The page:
Chicken and turkey burgers can be the culinary equivalent of Chrysler’s 1980s K-car platform — dull, bland and unobtrusive. For our purposes, that means unnoticeable and attracting no attention on a menu. Born in an era that feared fats and cholesterol, we looked to poultry to save our buns, but certainly not our taste buds. There’s just not much you can do texturally or flavor-wise to poultry without adding a few key ingredients to have it hold its place next to a more traditional burger. Sure, we could add back some pork fat to make up for the leanness and flavor, but that seems like cheating. We’ll stick with using the thighs to ensure that we’ll be getting the most fat possible. We’ll also need something to help with the texture, and for that we’ll enlist mushrooms. I like portabella, but cremini or shiitake will also work. Grinding them into your turkey or chicken will ensure your patty doesn’t resemble a pancake. I’d stay away from using something with a lot of moisture, like eggs. Even though we’ll be grilling on a flat cooking surface, adding more moisture won’t do much to help to retain shape and improve texture.
Flavor is our next hurdle. While the meats mentioned above and poultry have similar amino-acid profiles, there’s one we’re particularly concerned with (okay, there are some other things that add to the flavor, but I’m trying not to get too science-y here.) It’s glutamate, better known as that pleasant savory taste, umami. You see, the meat of beef, pork and lamb have higher amounts of glutamate than the meat of chicken. (Chicken bones, however, have a good amount of glutamate, hence why we all crave chicken stock.) So we need to figure out how to give our poultry a little boost. This can come in the form of a few additives. Mushrooms are a great source, and we’ve already added some for texture. We could stop there, but why not try experimenting with things like soy sauce, Parmesan or fermented bean pastes? Keep in mind that you might change the texture if you are adding more liquid. Sounds like a lot of work, but once you get the flavor and texture you desire, your turkey or chicken burger will feel right at home next to its pasture-mates.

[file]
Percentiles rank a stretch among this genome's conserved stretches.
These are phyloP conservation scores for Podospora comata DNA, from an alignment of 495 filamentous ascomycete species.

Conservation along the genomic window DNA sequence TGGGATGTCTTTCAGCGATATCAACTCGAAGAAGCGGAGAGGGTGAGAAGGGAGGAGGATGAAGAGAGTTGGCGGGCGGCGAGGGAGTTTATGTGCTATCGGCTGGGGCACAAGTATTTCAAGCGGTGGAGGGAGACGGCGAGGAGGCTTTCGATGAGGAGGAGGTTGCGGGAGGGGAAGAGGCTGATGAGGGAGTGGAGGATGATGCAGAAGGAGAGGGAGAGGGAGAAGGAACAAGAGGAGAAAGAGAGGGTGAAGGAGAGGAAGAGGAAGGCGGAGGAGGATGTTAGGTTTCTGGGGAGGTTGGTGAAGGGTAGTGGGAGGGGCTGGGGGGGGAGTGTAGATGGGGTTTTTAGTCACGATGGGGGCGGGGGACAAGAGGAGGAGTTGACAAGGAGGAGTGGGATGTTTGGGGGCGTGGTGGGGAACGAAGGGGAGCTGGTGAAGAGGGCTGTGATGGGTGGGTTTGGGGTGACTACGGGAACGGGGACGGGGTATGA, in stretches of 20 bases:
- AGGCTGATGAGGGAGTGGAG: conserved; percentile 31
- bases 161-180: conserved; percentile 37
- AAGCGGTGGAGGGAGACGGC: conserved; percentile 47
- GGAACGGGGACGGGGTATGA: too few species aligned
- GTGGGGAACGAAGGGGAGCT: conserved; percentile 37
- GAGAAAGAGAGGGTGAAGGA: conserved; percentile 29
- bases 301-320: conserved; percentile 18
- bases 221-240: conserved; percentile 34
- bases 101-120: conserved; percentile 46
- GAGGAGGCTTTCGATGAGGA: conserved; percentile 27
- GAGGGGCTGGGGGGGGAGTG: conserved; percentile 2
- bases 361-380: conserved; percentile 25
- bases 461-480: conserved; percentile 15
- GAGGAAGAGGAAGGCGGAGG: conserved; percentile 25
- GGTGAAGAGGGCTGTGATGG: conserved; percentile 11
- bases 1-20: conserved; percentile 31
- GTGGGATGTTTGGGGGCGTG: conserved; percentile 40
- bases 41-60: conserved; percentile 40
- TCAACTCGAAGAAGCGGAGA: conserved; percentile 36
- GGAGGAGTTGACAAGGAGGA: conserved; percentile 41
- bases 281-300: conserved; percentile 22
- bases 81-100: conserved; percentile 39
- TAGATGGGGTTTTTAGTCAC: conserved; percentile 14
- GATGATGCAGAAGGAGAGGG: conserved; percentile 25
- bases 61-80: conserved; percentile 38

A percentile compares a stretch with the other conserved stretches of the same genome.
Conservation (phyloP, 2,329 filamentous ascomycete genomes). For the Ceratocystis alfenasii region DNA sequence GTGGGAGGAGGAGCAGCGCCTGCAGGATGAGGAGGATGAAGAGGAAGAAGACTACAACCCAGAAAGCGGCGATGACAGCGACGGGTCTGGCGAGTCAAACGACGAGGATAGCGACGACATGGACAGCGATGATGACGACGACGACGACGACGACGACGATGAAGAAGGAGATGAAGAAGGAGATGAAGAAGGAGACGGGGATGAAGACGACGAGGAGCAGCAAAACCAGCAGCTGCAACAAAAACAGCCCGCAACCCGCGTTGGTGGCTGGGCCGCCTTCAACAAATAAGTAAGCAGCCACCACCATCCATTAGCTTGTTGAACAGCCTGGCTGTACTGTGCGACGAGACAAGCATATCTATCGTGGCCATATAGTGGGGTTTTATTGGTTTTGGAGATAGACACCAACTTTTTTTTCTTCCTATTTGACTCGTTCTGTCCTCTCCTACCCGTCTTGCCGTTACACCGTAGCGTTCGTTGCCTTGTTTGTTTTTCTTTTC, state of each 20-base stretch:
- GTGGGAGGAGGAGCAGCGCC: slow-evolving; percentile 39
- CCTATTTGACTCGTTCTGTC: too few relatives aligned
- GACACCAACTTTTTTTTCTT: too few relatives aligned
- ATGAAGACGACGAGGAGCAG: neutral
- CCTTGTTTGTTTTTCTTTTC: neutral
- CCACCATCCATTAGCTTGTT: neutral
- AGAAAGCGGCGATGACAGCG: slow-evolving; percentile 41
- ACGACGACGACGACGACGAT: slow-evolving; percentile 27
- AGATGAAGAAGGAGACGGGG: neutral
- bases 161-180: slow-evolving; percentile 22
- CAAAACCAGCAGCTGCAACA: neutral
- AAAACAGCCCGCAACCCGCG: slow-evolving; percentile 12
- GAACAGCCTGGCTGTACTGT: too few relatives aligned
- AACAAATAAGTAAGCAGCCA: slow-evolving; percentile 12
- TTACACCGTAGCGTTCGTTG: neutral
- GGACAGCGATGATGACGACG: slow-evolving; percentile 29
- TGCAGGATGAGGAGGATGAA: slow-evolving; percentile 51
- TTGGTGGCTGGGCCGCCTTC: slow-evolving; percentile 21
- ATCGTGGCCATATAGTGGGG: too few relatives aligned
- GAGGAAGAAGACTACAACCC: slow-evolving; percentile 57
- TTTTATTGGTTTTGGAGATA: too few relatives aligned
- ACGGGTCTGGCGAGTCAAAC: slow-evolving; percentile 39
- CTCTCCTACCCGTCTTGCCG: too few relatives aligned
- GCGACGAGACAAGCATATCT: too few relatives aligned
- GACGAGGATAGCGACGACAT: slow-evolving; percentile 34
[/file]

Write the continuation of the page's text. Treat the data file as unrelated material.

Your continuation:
In the spirit of inclusivity, we’re going to make sure we’ve got everyone covered at your mixed burger grill. But we’re not going for one of those multi-ingredient, dense patties. We’re going back to the mushroom (yes, I know mushrooms aren’t technically vegetables). And since you may want to use portabellas in your turkey or chicken patty, here’s a suggestion: Use the stems for the poultry and save the caps for here. Now, this isn’t going to be the cheese-stuffed, fried sensation of the ‘Shroom Burger from Shake Shack, but it’s simple to cook and light-years beyond all those boxed afterthoughts in both flavor and texture. You might want to marinate your mushroom caps for a bit — I like a bit of vinegar and some salt and pepper. I’ll grate some Gruyère for the topping, and that’s all the prep you need. Grill for six minutes on the top of the cap, then another six for the other side before giving it a quick flip and a sprinkle of cheese. Feel free to use whatever condiments you’d like, but between the flavor of the mushroom and the cheese, I don’t think you’ll need much.
Now you’re ready to start burger month off right!